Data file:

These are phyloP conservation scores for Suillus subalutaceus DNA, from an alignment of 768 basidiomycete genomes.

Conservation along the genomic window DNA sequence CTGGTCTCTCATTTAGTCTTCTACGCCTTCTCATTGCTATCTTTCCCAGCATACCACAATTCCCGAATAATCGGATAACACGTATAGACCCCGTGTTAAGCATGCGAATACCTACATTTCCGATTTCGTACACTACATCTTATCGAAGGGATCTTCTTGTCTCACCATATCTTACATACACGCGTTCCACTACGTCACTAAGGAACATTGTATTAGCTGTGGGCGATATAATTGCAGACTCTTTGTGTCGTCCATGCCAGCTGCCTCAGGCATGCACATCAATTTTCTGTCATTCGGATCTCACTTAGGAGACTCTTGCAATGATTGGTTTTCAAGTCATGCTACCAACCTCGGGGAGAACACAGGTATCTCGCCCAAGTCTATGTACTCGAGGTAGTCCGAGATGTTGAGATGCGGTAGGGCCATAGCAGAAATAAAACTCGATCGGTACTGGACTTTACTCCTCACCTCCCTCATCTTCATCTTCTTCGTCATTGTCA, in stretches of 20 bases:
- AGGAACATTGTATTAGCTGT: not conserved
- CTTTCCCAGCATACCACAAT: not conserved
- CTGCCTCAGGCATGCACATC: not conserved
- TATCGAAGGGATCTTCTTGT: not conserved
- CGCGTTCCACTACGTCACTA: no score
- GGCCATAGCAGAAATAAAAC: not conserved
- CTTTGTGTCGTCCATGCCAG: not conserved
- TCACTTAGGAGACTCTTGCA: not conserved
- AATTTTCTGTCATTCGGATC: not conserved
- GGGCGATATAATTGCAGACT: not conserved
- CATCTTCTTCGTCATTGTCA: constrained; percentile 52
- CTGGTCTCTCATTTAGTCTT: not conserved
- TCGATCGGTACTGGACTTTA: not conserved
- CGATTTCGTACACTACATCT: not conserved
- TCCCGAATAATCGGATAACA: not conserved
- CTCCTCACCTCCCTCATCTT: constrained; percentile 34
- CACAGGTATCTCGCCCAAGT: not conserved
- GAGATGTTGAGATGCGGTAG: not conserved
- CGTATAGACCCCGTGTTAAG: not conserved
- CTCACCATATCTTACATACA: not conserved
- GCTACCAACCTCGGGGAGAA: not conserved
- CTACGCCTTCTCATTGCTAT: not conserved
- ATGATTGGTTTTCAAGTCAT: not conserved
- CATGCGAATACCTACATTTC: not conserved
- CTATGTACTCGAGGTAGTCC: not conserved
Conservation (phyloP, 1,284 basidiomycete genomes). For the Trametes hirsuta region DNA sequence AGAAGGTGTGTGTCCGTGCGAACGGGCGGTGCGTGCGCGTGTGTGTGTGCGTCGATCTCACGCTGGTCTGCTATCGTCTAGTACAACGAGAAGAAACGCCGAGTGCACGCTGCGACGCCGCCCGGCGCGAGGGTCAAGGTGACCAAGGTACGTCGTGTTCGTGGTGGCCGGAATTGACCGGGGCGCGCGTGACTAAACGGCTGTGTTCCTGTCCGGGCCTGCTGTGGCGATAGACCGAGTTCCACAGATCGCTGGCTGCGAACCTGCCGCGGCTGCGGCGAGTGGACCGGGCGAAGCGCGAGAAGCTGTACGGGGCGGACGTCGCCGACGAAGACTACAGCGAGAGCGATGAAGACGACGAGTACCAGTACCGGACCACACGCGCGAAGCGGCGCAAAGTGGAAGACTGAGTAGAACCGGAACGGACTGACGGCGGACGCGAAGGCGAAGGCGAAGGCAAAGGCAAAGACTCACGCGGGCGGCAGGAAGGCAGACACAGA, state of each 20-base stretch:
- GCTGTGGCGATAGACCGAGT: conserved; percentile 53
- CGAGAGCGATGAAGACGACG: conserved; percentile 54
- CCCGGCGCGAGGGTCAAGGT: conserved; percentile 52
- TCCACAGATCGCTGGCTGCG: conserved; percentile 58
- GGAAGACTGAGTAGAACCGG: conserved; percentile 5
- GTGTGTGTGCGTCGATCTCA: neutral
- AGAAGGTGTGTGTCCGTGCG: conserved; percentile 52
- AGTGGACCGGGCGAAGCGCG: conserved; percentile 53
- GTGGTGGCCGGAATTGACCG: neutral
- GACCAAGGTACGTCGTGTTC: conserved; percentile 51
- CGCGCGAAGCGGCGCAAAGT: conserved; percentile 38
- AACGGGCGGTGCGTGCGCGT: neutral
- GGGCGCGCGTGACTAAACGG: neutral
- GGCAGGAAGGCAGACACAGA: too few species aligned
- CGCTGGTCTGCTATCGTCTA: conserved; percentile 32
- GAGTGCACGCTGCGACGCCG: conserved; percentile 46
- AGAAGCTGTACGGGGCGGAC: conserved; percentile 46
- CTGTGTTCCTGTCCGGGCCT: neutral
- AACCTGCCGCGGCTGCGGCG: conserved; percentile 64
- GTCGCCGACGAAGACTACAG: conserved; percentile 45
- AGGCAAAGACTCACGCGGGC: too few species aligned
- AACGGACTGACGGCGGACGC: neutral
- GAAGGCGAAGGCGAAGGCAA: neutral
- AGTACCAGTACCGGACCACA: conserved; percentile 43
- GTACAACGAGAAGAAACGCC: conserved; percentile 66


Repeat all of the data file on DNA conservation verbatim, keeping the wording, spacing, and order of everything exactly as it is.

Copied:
These are phyloP conservation scores for Suillus subalutaceus DNA, from an alignment of 768 basidiomycete genomes.

Conservation along the genomic window DNA sequence CTGGTCTCTCATTTAGTCTTCTACGCCTTCTCATTGCTATCTTTCCCAGCATACCACAATTCCCGAATAATCGGATAACACGTATAGACCCCGTGTTAAGCATGCGAATACCTACATTTCCGATTTCGTACACTACATCTTATCGAAGGGATCTTCTTGTCTCACCATATCTTACATACACGCGTTCCACTACGTCACTAAGGAACATTGTATTAGCTGTGGGCGATATAATTGCAGACTCTTTGTGTCGTCCATGCCAGCTGCCTCAGGCATGCACATCAATTTTCTGTCATTCGGATCTCACTTAGGAGACTCTTGCAATGATTGGTTTTCAAGTCATGCTACCAACCTCGGGGAGAACACAGGTATCTCGCCCAAGTCTATGTACTCGAGGTAGTCCGAGATGTTGAGATGCGGTAGGGCCATAGCAGAAATAAAACTCGATCGGTACTGGACTTTACTCCTCACCTCCCTCATCTTCATCTTCTTCGTCATTGTCA, in stretches of 20 bases:
- AGGAACATTGTATTAGCTGT: not conserved
- CTTTCCCAGCATACCACAAT: not conserved
- CTGCCTCAGGCATGCACATC: not conserved
- TATCGAAGGGATCTTCTTGT: not conserved
- CGCGTTCCACTACGTCACTA: no score
- GGCCATAGCAGAAATAAAAC: not conserved
- CTTTGTGTCGTCCATGCCAG: not conserved
- TCACTTAGGAGACTCTTGCA: not conserved
- AATTTTCTGTCATTCGGATC: not conserved
- GGGCGATATAATTGCAGACT: not conserved
- CATCTTCTTCGTCATTGTCA: constrained; percentile 52
- CTGGTCTCTCATTTAGTCTT: not conserved
- TCGATCGGTACTGGACTTTA: not conserved
- CGATTTCGTACACTACATCT: not conserved
- TCCCGAATAATCGGATAACA: not conserved
- CTCCTCACCTCCCTCATCTT: constrained; percentile 34
- CACAGGTATCTCGCCCAAGT: not conserved
- GAGATGTTGAGATGCGGTAG: not conserved
- CGTATAGACCCCGTGTTAAG: not conserved
- CTCACCATATCTTACATACA: not conserved
- GCTACCAACCTCGGGGAGAA: not conserved
- CTACGCCTTCTCATTGCTAT: not conserved
- ATGATTGGTTTTCAAGTCAT: not conserved
- CATGCGAATACCTACATTTC: not conserved
- CTATGTACTCGAGGTAGTCC: not conserved
Conservation (phyloP, 1,284 basidiomycete genomes). For the Trametes hirsuta region DNA sequence AGAAGGTGTGTGTCCGTGCGAACGGGCGGTGCGTGCGCGTGTGTGTGTGCGTCGATCTCACGCTGGTCTGCTATCGTCTAGTACAACGAGAAGAAACGCCGAGTGCACGCTGCGACGCCGCCCGGCGCGAGGGTCAAGGTGACCAAGGTACGTCGTGTTCGTGGTGGCCGGAATTGACCGGGGCGCGCGTGACTAAACGGCTGTGTTCCTGTCCGGGCCTGCTGTGGCGATAGACCGAGTTCCACAGATCGCTGGCTGCGAACCTGCCGCGGCTGCGGCGAGTGGACCGGGCGAAGCGCGAGAAGCTGTACGGGGCGGACGTCGCCGACGAAGACTACAGCGAGAGCGATGAAGACGACGAGTACCAGTACCGGACCACACGCGCGAAGCGGCGCAAAGTGGAAGACTGAGTAGAACCGGAACGGACTGACGGCGGACGCGAAGGCGAAGGCGAAGGCAAAGGCAAAGACTCACGCGGGCGGCAGGAAGGCAGACACAGA, state of each 20-base stretch:
- GCTGTGGCGATAGACCGAGT: conserved; percentile 53
- CGAGAGCGATGAAGACGACG: conserved; percentile 54
- CCCGGCGCGAGGGTCAAGGT: conserved; percentile 52
- TCCACAGATCGCTGGCTGCG: conserved; percentile 58
- GGAAGACTGAGTAGAACCGG: conserved; percentile 5
- GTGTGTGTGCGTCGATCTCA: neutral
- AGAAGGTGTGTGTCCGTGCG: conserved; percentile 52
- AGTGGACCGGGCGAAGCGCG: conserved; percentile 53
- GTGGTGGCCGGAATTGACCG: neutral
- GACCAAGGTACGTCGTGTTC: conserved; percentile 51
- CGCGCGAAGCGGCGCAAAGT: conserved; percentile 38
- AACGGGCGGTGCGTGCGCGT: neutral
- GGGCGCGCGTGACTAAACGG: neutral
- GGCAGGAAGGCAGACACAGA: too few species aligned
- CGCTGGTCTGCTATCGTCTA: conserved; percentile 32
- GAGTGCACGCTGCGACGCCG: conserved; percentile 46
- AGAAGCTGTACGGGGCGGAC: conserved; percentile 46
- CTGTGTTCCTGTCCGGGCCT: neutral
- AACCTGCCGCGGCTGCGGCG: conserved; percentile 64
- GTCGCCGACGAAGACTACAG: conserved; percentile 45
- AGGCAAAGACTCACGCGGGC: too few species aligned
- AACGGACTGACGGCGGACGC: neutral
- GAAGGCGAAGGCGAAGGCAA: neutral
- AGTACCAGTACCGGACCACA: conserved; percentile 43
- GTACAACGAGAAGAAACGCC: conserved; percentile 66